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Phylloxera: Genomics sheds light on the history of the French vineyard invasion and reveals a new gene family

INRAE researchers coordinated an international consortium for the sequencing and annotation of the phylloxera genome, the results of which have been published today in BMC Biology.

7/23/2020

Phylloxera in vine.

The phylloxera of the vine, a cousin insect of the aphids, devastated the French vineyards in the 19th century after an accidental introduction. The serious risk it represents is now under control thanks to tolerant rootstocks, but the insect is still present and poorly understood. INRAE ​​researchers coordinated an international consortium for the sequencing and annotation of the phylloxera genome. The results were published on July 23, 2020 in BMC Biology. They reveal that the origin of the invasion is in North America, possibly along the upper Mississippi. Genomic analyzes also demonstrate the existence of the largest gene family ever identified in a genome to date, possibly involved in the interaction between the insect and its host plant. This new knowledge opens scientific perspectives to improve viticulture, and more broadly on the risks associated with the introduction of exotic species in a territory.

The scientific consortium on the phylloxera genome (Daktulosphaira vitifoliae) was created in 2011 with the aim of shedding new light on the invasion that caused the phylloxera crisis in Europe in the 19th century and better understand the adaptation potential of this insect through the description of its genome. The INRAE-led consortium brought together more than 70 scientists in eight countries, including several CNRS research units in France. At INRAE, additional skills have been mobilized to coordinate this work, specialists in vine diseases, insect genomics and bioinformatics. The researchers also benefited from the technical support of the INRAE ​​BIPAA platform (Bioinformatics Platform for Arthropods of Agroecosystems) to access genomic resources in insects associated with agroecosystems and carry out numerous analyzes.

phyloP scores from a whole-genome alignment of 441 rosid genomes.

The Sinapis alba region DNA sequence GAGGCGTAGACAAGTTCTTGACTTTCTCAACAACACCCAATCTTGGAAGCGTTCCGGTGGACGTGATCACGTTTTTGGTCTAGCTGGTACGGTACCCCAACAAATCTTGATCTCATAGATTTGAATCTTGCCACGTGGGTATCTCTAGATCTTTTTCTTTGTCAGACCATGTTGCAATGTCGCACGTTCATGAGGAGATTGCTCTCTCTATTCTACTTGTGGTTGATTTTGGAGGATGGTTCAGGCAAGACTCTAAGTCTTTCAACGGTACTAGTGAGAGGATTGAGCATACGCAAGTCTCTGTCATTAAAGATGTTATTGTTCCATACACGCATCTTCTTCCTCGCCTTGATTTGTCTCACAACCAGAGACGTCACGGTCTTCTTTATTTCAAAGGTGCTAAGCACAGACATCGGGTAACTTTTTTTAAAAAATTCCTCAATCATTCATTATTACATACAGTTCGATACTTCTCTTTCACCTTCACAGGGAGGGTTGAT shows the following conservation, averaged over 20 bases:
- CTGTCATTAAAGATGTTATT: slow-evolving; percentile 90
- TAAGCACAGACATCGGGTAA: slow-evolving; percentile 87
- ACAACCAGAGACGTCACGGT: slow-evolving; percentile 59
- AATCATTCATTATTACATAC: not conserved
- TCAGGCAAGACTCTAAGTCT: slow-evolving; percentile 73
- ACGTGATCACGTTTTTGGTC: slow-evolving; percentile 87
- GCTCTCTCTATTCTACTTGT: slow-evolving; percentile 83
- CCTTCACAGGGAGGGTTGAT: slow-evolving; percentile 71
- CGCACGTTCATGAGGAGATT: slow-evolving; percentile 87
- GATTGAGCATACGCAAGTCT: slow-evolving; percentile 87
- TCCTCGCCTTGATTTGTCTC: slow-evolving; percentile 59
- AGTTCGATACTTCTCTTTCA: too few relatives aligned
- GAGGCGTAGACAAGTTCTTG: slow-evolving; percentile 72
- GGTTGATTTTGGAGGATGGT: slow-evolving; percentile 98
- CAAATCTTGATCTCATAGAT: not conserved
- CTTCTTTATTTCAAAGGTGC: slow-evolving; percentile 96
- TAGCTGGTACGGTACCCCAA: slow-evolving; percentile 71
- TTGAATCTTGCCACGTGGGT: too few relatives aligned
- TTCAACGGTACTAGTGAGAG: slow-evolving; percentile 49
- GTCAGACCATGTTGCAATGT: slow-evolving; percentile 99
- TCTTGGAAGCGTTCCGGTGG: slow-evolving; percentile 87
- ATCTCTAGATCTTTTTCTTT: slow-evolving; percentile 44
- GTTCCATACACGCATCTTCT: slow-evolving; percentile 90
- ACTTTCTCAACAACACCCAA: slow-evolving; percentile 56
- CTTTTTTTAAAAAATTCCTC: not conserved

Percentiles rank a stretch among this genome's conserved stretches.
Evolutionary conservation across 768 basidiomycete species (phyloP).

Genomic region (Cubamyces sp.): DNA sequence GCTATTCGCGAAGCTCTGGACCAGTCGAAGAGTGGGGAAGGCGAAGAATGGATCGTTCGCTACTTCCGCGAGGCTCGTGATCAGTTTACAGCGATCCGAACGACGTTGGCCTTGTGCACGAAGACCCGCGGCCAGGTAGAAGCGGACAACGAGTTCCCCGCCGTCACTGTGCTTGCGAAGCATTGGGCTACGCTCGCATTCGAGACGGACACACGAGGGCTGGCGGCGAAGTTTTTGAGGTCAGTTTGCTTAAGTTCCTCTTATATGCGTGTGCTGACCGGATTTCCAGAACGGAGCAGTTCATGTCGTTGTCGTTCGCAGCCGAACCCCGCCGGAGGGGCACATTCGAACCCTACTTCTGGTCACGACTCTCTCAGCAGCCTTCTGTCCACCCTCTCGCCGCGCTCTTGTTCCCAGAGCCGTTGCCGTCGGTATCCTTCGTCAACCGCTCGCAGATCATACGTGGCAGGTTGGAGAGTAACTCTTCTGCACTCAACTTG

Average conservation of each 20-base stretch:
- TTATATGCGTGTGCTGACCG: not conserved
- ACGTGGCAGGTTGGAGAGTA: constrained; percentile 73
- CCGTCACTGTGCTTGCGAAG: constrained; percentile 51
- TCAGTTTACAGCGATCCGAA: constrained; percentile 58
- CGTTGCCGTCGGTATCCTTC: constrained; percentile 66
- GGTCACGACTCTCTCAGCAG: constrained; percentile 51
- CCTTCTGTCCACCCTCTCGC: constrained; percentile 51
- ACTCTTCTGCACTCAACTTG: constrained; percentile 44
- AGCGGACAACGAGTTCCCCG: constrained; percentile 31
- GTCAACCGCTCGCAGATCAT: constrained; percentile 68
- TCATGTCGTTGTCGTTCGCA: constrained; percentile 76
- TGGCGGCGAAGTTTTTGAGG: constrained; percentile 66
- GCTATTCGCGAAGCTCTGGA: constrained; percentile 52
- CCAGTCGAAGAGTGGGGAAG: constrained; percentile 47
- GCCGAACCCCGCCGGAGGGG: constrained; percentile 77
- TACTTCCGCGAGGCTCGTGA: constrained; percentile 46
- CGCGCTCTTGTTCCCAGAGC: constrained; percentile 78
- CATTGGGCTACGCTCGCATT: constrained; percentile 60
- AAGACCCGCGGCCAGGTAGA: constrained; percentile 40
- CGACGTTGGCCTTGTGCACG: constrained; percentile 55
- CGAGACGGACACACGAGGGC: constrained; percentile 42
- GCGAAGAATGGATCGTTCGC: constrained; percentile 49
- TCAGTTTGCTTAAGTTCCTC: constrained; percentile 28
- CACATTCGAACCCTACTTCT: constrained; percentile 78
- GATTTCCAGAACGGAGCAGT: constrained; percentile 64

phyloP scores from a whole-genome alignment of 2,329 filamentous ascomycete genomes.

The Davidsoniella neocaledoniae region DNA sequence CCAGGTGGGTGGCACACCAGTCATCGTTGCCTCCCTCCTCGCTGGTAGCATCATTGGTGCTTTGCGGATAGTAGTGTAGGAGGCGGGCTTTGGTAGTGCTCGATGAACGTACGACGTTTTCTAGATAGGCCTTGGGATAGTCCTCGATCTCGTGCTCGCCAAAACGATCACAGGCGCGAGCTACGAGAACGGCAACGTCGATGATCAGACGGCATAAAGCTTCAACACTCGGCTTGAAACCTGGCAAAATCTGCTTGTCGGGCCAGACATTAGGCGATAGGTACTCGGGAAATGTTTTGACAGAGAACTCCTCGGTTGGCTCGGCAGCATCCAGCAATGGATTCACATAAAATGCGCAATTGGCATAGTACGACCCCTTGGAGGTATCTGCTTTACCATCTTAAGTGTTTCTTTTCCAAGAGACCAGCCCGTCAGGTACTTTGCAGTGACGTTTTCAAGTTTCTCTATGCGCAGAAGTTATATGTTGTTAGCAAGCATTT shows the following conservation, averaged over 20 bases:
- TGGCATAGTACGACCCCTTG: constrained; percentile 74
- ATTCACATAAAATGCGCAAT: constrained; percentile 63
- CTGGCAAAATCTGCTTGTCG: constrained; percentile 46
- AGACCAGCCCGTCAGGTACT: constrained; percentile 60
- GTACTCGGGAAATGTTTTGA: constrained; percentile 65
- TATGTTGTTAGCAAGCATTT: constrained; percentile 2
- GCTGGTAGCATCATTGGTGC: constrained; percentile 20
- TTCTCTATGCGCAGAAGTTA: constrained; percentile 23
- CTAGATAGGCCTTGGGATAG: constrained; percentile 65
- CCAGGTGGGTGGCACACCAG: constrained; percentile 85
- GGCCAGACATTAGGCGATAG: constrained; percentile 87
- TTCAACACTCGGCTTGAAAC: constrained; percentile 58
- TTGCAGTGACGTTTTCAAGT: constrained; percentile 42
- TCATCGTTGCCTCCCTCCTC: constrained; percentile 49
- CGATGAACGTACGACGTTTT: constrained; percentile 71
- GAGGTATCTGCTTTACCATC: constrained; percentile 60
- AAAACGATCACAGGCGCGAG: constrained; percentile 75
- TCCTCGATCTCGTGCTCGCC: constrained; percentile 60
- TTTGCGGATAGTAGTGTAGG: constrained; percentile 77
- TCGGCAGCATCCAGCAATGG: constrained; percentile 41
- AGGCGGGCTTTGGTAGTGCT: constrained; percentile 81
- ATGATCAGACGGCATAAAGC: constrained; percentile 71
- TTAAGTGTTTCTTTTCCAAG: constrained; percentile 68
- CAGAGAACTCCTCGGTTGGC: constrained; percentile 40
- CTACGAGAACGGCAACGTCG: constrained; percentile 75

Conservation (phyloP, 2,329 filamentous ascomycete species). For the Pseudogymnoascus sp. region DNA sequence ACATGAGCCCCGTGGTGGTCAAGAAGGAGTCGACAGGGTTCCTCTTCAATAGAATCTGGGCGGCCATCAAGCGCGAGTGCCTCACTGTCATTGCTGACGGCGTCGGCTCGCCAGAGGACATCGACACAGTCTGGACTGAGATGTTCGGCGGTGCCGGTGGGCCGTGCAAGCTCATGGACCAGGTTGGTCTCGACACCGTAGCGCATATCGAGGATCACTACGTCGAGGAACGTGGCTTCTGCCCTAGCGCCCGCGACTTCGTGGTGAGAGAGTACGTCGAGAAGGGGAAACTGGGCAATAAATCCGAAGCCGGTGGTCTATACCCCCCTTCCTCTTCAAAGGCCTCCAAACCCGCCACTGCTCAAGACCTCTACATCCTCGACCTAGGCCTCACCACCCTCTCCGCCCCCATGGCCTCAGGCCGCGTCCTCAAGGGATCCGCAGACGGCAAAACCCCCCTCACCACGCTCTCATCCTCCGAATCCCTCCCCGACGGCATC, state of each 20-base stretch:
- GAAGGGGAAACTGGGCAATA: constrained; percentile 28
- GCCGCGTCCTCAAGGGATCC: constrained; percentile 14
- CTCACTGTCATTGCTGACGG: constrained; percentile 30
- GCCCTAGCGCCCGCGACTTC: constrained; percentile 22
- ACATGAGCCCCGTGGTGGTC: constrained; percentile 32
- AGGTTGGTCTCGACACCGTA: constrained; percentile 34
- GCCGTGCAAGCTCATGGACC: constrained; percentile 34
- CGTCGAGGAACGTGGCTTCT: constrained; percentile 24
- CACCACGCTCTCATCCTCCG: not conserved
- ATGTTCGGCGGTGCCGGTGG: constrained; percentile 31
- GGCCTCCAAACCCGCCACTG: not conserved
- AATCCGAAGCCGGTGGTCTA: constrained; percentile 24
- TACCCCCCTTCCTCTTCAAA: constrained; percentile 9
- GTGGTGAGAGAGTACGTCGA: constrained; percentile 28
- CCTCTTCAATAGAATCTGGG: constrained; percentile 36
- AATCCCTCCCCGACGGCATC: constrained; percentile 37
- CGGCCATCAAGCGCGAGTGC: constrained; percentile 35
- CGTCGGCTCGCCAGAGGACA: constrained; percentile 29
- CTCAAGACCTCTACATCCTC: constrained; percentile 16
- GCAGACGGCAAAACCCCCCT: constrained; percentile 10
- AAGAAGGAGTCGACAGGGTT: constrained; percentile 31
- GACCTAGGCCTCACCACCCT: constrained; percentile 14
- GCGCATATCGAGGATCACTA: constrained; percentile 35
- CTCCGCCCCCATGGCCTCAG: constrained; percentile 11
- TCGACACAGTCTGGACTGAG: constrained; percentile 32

Revelations about the history of the invasion

The researchers organized sampling campaigns for the insect in Europe and the United States and carried out genomic analyzes on individuals. The results provide information about the 19th century invasion. They confirm the identification of Vitis riparia, an American wild vine, as the source of the phylloxera that invaded Europe. More specifically, wild populations located along the Mississippi River are believed to be behind the introduction of phylloxera into French vineyards. Finally, the invasion in the rest of the world would have been made by the populations introduced to Europe. The phylloxera crisis led to the destruction of half of the French vineyard, long changing the economy and geography of viticulture. Ultimately, the use of hardy American vines as rootstocks will save viticulture and enable the rebirth of European vineyards.

Great discoveries about insect biology

Genomic analyzes have revealed the existence of a new gene family, the largest ever identified in a genome. It brings together almost 2,700 genes (the large known gene families rarely exceed 200 genes), accounting for more than 10% of the entire phylloxera genome. These genes would be essential for phylloxera interactions with the vine. They encode small secreted proteins, called "effectors," that are involved in the inactivation of the plant's basic defenses. In its region of origin, the coevolution between plant and insect would have allowed the plant to counteract these attacks, while in Europe cultivated vines did not have adequate defense systems to counter this new pest and its cocktail of effectors.

The results obtained open many perspectives, such as the evolution of insects and, in particular, aphids or genetics and the selection of rootstocks tolerant to phylloxera, two topics that are being worked on at INRAE. They also help to improve knowledge of biological invasions and their potentially disastrous consequences for agriculture and, therefore, for human society and the economy.


 
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